New SeaCraft Fisher 490 with Mercury 90hp
  |  First Published: March 2016

Ausmarine are the sole importers of the SeaCraft Boats and Seatrail Trailers and they have a new model out called the Fisher 490 side console that would interest any angler out there who is looking for a sleek, well finished, comfortable aluminium boat that has plenty of room to stand up in when either drifting or at anchor.

It would be ideal for the angler who like targeting snapper, kingfish and other reef species offshore or trolling, drifting or at anchor in the estuaries. It’s reasonably shallow draft, vee shaped bottom would allow you drift over some of those shallow sand flats that you like to chase flathead, whiting and bream.


Ausmarine has made sure that the SeaCraft boats are designed to suit Australian conditions with their full cross-framed ribbing where each compartment has been filled with foam. That is except where the under floor 70L fuel tank is situated.

With its 3mm bottom and 2mm sides, there was a small amount of flex in the sides as we were travelling along. But this is something that you would find with most, if not all 2mm side boats.

The gunnels were quite wide, which added to the stiffness of the boat and it would also allow you to put extra wiring and lighting underneath out of the elements.


After launching the boat and travelling through the 8-knot zone, it was pushed up out of the water and taken up onto the plane by the 90hp Mercury with ease. Even though the test was only done on a calm river, I found that the handling of the boat was very smooth. What I did find was that when we turned fairly sharply to run over our wake there was a slight bit of cavitation from the propeller. This may have been due to the size and pitch of the propeller and, if so, could be rectified by change to style, size and pitch of the propeller.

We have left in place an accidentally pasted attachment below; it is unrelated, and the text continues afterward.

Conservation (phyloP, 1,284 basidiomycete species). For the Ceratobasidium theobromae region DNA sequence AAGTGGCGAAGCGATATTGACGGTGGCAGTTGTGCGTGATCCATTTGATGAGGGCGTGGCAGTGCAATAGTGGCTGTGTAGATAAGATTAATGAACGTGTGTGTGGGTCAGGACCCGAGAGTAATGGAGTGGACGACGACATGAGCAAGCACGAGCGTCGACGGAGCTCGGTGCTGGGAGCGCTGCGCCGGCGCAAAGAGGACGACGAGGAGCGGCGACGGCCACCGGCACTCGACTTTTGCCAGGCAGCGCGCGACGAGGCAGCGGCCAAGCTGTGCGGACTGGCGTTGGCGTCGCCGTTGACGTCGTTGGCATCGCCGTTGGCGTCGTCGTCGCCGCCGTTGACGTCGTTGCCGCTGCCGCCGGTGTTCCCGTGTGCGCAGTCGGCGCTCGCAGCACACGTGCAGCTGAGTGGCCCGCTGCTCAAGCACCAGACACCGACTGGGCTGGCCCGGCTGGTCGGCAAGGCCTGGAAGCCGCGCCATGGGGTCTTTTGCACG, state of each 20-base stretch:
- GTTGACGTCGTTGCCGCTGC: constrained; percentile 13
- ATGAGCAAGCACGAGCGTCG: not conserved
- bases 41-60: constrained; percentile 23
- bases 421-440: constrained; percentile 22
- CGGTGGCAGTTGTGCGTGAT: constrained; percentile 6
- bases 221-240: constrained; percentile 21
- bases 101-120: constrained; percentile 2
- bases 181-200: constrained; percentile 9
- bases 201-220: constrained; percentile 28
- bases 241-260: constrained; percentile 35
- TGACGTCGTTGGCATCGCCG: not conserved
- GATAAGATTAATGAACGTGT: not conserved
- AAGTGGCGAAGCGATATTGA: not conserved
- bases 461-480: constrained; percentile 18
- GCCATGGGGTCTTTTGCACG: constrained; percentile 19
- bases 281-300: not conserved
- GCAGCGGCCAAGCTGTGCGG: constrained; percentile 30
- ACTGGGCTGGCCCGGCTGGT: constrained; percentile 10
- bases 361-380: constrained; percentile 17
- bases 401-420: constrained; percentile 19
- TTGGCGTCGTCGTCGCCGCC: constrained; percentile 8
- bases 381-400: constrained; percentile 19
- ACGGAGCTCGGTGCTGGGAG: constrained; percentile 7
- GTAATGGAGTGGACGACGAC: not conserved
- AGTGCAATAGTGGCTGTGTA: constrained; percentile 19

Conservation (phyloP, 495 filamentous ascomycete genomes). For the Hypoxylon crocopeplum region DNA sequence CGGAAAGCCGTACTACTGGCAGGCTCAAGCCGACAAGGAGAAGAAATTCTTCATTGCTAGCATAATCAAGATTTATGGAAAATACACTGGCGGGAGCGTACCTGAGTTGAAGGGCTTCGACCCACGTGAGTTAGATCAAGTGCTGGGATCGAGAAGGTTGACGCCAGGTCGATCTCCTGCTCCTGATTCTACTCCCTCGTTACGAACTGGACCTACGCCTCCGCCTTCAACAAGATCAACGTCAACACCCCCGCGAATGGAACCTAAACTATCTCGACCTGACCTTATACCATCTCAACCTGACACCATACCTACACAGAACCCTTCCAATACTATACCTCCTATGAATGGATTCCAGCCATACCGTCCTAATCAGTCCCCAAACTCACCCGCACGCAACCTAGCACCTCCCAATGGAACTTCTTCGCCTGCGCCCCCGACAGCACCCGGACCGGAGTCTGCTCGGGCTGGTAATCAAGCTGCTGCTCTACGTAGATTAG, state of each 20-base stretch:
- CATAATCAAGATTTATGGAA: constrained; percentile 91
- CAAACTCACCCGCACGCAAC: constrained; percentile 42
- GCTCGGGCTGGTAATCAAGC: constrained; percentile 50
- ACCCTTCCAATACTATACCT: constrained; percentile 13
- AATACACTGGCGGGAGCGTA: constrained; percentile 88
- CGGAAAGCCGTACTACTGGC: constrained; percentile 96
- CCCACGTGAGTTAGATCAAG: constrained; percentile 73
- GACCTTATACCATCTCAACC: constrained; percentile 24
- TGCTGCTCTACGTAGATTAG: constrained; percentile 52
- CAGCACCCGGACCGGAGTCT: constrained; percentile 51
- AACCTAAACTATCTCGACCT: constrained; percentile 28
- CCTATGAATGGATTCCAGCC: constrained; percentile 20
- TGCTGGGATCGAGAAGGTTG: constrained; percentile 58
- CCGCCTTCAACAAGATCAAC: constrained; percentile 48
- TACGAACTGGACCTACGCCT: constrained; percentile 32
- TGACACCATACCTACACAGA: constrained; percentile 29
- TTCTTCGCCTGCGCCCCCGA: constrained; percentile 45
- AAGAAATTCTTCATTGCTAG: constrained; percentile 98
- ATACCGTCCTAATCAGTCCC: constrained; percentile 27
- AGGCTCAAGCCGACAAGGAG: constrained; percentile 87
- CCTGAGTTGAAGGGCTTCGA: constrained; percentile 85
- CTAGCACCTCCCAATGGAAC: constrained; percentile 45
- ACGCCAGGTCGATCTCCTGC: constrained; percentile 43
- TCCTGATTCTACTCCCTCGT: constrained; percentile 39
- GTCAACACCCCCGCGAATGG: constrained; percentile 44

What I did find was that when you didn’t turn as sharply, there was no cavitation at all and it was a very smooth ride. Also, as we travelled over the wake there was very little the vee-shaped hull cut through it with ease. Overall, it was very smooth, unlike some aluminium boats.

When driving through the wake, the chines and the shape of the hull were able to push the water and spray well out from the boat giving you a dry ride. As the day was very calm, I couldn’t tell you whether the same would happen on a rough day or when travelling offshore.


While at rest with two adults weighting in at approximately 200kg on board at one side of the boat, that there was only a slight lean. The height of the gunnels from the floor in the back two-thirds of the boat allowed me to easily lean up against the side to brace myself. This would be very helpful when trying to lift in a large fish or brace yourself in a swell while drifting.

This would be a different thing at the front one-third of the boat, as the floor has been raised about 40cm to form a casting platform and to also give you more storage space. To compensate the rising of the floor there are guardrails that have been installed on either side of the boat.

As the passenger of the craft, I noticed the lack of a grab rail on the passenger’s side, which in-turn found me looking for somewhere to hold onto while travelling at speed. This would be easily overcome by installing a small grab rail just on the inside of the gunnel.

At the rear on the starboard side of the boat, there is a fold down stainless steel ladder that would give you access from the water if you had either gone for a ski or had a swim to cool off.


How much storage you use will depend on whether you are going to use this style of boat as a full on fishing boat or a pleasure craft. The SeaCraft Fisher 490 side console has three storage areas in front of the console. There is a small anchor well up front that would be big enough to take one sand anchor, about 4m of chain and about 50m of rope.